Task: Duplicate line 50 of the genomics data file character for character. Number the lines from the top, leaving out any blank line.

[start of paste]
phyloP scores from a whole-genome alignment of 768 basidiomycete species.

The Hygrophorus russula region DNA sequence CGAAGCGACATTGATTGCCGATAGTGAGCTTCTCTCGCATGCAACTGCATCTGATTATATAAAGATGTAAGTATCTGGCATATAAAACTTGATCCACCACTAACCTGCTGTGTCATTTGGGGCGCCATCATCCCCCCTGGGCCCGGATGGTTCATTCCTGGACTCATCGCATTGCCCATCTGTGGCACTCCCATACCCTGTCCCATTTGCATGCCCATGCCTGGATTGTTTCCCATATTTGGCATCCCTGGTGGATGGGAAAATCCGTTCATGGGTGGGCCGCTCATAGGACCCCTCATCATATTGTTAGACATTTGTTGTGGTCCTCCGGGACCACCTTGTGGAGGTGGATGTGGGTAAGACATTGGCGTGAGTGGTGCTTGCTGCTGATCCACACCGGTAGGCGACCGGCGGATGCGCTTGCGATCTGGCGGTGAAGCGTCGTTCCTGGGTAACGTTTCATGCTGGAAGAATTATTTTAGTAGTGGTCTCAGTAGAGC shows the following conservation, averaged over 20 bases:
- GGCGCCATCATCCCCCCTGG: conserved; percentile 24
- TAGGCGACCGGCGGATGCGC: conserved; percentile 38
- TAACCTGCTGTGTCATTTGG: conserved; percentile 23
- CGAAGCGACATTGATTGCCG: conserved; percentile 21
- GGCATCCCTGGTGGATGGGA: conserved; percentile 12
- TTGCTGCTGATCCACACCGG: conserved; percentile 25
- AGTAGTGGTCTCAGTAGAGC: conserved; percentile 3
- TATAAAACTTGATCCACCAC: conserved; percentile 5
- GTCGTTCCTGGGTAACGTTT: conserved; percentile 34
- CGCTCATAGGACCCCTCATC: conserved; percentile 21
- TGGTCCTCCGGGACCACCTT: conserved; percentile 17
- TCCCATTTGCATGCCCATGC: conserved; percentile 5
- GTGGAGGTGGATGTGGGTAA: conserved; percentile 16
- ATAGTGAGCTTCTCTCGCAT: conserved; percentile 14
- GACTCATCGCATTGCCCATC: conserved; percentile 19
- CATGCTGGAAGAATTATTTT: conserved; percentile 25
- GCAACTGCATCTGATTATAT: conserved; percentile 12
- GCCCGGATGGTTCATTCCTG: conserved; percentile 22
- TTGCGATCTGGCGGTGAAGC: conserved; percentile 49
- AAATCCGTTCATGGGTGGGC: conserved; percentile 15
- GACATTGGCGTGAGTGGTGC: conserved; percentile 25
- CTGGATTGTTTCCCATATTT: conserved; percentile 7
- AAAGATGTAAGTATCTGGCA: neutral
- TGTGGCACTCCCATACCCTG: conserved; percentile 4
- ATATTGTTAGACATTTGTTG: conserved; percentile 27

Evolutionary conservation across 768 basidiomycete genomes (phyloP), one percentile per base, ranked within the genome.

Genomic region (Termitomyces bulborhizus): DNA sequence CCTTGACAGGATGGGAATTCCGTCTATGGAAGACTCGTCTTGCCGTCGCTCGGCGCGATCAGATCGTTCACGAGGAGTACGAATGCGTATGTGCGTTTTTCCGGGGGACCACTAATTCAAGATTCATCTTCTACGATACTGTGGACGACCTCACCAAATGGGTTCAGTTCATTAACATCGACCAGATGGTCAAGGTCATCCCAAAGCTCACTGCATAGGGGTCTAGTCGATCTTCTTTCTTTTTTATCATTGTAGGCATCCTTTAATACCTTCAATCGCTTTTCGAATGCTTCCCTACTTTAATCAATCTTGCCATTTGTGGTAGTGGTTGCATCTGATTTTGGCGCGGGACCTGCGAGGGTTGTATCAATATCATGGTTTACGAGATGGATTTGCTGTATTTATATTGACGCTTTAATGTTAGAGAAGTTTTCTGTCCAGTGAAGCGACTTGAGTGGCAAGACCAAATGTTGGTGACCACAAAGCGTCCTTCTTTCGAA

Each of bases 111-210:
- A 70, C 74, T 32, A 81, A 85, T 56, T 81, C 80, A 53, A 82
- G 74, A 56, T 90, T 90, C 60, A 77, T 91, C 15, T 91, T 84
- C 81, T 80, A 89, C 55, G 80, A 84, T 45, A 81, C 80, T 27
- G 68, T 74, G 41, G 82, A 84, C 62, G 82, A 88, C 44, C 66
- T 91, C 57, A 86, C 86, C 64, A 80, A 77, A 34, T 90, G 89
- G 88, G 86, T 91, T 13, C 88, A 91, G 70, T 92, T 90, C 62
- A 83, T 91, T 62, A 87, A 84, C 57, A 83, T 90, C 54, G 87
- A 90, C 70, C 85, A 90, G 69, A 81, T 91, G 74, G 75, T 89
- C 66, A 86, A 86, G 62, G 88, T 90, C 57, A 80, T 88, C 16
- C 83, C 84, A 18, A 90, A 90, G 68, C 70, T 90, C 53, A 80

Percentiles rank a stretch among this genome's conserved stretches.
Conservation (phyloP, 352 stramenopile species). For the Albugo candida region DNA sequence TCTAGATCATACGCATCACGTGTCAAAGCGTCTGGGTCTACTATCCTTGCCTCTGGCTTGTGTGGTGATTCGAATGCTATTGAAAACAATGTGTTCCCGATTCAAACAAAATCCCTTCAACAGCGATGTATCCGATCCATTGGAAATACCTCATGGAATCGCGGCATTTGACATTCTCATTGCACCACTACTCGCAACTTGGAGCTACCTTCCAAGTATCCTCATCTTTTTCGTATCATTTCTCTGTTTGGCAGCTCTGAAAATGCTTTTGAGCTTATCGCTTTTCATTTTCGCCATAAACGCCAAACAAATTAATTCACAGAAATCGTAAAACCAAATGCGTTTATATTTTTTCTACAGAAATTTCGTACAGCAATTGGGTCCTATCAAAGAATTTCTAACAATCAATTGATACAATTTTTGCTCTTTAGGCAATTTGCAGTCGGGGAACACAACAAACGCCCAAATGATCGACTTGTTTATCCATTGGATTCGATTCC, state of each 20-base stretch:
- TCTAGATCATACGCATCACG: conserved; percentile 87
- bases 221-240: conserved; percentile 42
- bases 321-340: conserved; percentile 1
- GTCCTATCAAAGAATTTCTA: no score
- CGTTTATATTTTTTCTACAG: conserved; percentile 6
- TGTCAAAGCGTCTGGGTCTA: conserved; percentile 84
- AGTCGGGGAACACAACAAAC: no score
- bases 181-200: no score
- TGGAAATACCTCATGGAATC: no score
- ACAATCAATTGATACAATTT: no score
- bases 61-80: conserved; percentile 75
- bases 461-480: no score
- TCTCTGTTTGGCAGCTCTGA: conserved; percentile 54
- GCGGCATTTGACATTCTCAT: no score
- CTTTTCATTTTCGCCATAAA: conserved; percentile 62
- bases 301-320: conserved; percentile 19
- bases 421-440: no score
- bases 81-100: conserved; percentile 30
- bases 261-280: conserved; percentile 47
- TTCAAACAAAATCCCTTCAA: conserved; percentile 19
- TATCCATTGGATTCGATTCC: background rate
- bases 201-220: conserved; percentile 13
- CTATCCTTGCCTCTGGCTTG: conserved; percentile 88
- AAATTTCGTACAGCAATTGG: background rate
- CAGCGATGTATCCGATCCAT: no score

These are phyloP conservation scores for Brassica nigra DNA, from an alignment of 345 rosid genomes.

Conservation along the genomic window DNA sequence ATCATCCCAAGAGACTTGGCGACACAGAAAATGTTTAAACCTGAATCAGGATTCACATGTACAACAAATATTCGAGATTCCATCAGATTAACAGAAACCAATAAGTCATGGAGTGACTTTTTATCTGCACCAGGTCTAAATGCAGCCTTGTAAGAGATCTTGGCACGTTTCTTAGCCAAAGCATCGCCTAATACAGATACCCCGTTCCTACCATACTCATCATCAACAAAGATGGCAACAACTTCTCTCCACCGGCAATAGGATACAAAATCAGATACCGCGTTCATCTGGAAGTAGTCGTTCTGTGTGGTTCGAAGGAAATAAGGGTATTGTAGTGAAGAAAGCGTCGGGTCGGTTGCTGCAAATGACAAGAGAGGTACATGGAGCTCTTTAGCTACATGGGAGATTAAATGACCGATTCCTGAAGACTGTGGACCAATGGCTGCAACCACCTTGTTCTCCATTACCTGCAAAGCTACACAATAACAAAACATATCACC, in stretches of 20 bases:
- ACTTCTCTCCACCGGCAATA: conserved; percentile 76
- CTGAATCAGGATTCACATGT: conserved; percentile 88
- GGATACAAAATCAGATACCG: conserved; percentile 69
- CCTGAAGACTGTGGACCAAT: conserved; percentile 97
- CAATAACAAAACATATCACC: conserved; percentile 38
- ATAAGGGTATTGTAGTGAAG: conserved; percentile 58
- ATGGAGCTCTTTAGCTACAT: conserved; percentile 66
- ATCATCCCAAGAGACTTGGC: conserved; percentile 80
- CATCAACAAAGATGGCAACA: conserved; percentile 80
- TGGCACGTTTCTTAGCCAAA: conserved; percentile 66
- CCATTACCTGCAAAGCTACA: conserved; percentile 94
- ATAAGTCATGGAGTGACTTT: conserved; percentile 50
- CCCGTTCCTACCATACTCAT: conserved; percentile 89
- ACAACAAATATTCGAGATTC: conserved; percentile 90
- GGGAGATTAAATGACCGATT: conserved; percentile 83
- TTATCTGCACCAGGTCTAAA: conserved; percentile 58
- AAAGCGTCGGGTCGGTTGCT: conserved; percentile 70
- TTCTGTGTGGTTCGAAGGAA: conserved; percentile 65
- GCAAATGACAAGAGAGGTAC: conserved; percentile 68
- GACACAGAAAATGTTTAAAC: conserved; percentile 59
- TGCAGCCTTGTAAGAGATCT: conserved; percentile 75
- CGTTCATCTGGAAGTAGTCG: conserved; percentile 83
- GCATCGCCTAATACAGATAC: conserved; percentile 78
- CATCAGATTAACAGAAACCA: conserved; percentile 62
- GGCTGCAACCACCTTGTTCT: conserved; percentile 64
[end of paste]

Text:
- bases 181-200: no score